Thursday, November 17, 2011


Do you use emoticons? Do you do a lot of texting?

Smileys, keystroke expressions -- colons, parenthesis, dashes, and texting -- are for me what Pig Latin used to be -- a kid's way of excluding the adult world. Pig Latin is good to talk around your parents cause they won't know how to speak it.

Here is is a sample sentence: "Igpay atinlay isyay oodgay otay alktay aroundyay ouryay arentpays auscay ethay ontway ebay ableay otay understandaye. "

Yes, I used to speak Pig Latin expertly, but now it seems a really silly thing to do.

Why are so many people, adults as well as kids, texting and using emoticons. Why are others turning "you " into "U?" Why not express what you feel with words and say "I'm amused," rather than "LOL?" or inserting a Smiley, or ((: ?

Is condensing words, expressing yourself with symbols and abbreviations, an easier or faster way of communicating? Does it communicate more fully?

Does it imply you're with it? Cool? Too busy to waste time with an email? Maybe it makes you feel frisky, peppy, young, but it makes me fret. I have to search for the symbol and look it up. You are sending me on wild goose chase

Well, texting, emoticonning makes self expression simpler, briefer. But what is it really commentating? Isn't communicating the reason why you're cell-phoning, chatting, emailing, texting, sending pals emoticons ? Isn't it why you're on Facebook reading my blog, reacting to it and sending me comments?

Actually, when people send me emoticons, or keystrokes, I tend to skim what they've said.

Niall Ferguson (Newsweek columnist) said Americans 13 to 17 send and receive about 3,339 text messages per month -- girls average about 4000 or more. He said "If the earth was hit by a gigantic asteroid or engulfed by a super Tsunami, a teenager might send a last message -- C U later. or : ( ...

Yes. I had to look it up to figure out that it means "I'm not happy."

I think this stuff dumb-downs your mind. I think you need to use language, and words, more and more, not less and less.

Aside from words on TV and in films, writing words and reading words, gets you living a life other than your own, feeling things other than what's in your personal world -- looking at art, nature, the sky, the stars -- those twinkling far away specs that can light up your mind.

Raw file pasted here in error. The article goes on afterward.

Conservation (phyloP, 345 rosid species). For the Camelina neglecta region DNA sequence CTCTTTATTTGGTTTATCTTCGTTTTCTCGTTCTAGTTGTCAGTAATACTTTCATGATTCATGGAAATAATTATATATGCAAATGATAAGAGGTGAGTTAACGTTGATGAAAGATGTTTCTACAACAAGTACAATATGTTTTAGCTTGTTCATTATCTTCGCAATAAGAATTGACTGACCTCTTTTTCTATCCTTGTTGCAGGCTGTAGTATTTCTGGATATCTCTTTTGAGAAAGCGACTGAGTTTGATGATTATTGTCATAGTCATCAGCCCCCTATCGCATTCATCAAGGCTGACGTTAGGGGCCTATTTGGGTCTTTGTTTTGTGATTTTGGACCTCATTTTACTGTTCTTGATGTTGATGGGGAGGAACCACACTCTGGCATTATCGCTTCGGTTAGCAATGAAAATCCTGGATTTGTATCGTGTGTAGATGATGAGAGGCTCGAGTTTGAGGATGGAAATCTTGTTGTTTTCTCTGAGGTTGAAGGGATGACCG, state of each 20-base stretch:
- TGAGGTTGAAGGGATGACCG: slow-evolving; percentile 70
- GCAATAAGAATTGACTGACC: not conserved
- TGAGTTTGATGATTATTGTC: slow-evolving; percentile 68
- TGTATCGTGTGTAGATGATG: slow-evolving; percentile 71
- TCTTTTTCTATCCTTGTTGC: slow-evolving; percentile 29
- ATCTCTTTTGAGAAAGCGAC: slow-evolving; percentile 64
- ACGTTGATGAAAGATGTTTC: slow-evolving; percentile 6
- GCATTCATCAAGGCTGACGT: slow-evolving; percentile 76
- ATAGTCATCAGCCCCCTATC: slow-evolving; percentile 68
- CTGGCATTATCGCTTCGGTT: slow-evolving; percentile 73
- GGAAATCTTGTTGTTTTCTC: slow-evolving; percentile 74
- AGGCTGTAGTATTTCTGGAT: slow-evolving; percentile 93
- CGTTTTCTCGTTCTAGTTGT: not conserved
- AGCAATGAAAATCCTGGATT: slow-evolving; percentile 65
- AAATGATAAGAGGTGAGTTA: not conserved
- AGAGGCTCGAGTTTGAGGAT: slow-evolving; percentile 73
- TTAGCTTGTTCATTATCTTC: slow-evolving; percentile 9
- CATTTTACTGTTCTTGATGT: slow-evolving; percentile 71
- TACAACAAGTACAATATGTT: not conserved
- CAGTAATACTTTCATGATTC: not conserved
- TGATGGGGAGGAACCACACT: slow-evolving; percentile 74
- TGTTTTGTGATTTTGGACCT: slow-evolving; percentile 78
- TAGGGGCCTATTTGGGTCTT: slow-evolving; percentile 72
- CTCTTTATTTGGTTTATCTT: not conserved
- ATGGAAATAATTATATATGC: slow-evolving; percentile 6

Hey guys, kids, grownups, old folks -- try NO texting, NO emoticons. If you're not sure what to say dig for a word, maybe another one and another -- say them, send them, toss them out and catch what gets tossed back at you and you're hearing and seeing and saying and feeling things.

Try it. It makes you taller, smarter --probably younger, sprier, and also rich -- richer in some of the ways, maybe even all of the ways you want to be rich.


Anonymous said...

Providing you speak well and use proper syllables and grammar when writing proper emails and documents there's no harm.

I'm sorry to say that if you're unwilling to change with the times, you're going to be left behind.

I expect that a sign "Get off my lawn" is in order.

eddie rotten said...

Where to begin. Emoticons are today's short hand. They are annoying but creative. Fast but lazy. Texting has changed as well. After all, I'm not even typing this. I'm saying it. Things are changing and I'm just like an emoticon. Fast but lazy, to jump on the band wagon. We swipe and tap our devices like a composer at the podium. The new art of communication is to not communicate at all. Where will it go next? Or I should say, where will we will it to go? In a way though, emoticons are just like you said. Simple. Primitive. And if our culture were to burn ourselves out, someday someone hundreds of years from now would see just how primitive we were with each other. By looking at our reluctant communication by emoticons, spray painted over what we once held as legacy. Our Words. :)

Always an honor to be a part of your blog Em.

Anonymous said...

Dear Emily-interesting blog! I don't know pig latin and don't text so I don't know alot of abbreviations. I thought "ty" was a danish word meaning goodbye-tie! Instead it just says thank you. Maybe I am richer without a cell phone to text. I like seeing and reading real words and sentences than trying to guess and look up what someone is saying. Does this make me old fashioned and a minority? Yes, but I am richer and wiser! kam Kathleen Ann McGee

Carola said...

I never use emoticons although I don't mind receiving them. I can see the advantage of texting when you have a message for someone that can't wait until the end of the day. Their cell phone doesn't ring; you don't interrupt them. And the abbreviations (like U) make sense for texting. But I am sort of flabbergasted at the way people just text each other all the time. This fad too will pass.

Linda Phillips said...

Em, I have no idea how to Text.I know I have that ability on my cell phone, but I also know it will cost me extra, plus it seems absurd to me.

In defense of LOL and all of the emotions, I have been a chatter online since 1995. It's simply part of the whole ball of wax for chatters. It indicates what you are trying to say and not have it confused or misinterpreted . It does help when chatting.

I also have hand function issues, so sometimes it just is easier to do it.

grammakaye said...

I don't text, but I do tweet, at 140 characters a tweet max I use some abbreviations & 'emoticons' & hashtags (#) ~

Dear ((((((EM))))))) #loveya ~ smh ~ ;)
* * *
I'm @grammakaye on twitter

Anonymous said...

i really love reading your blog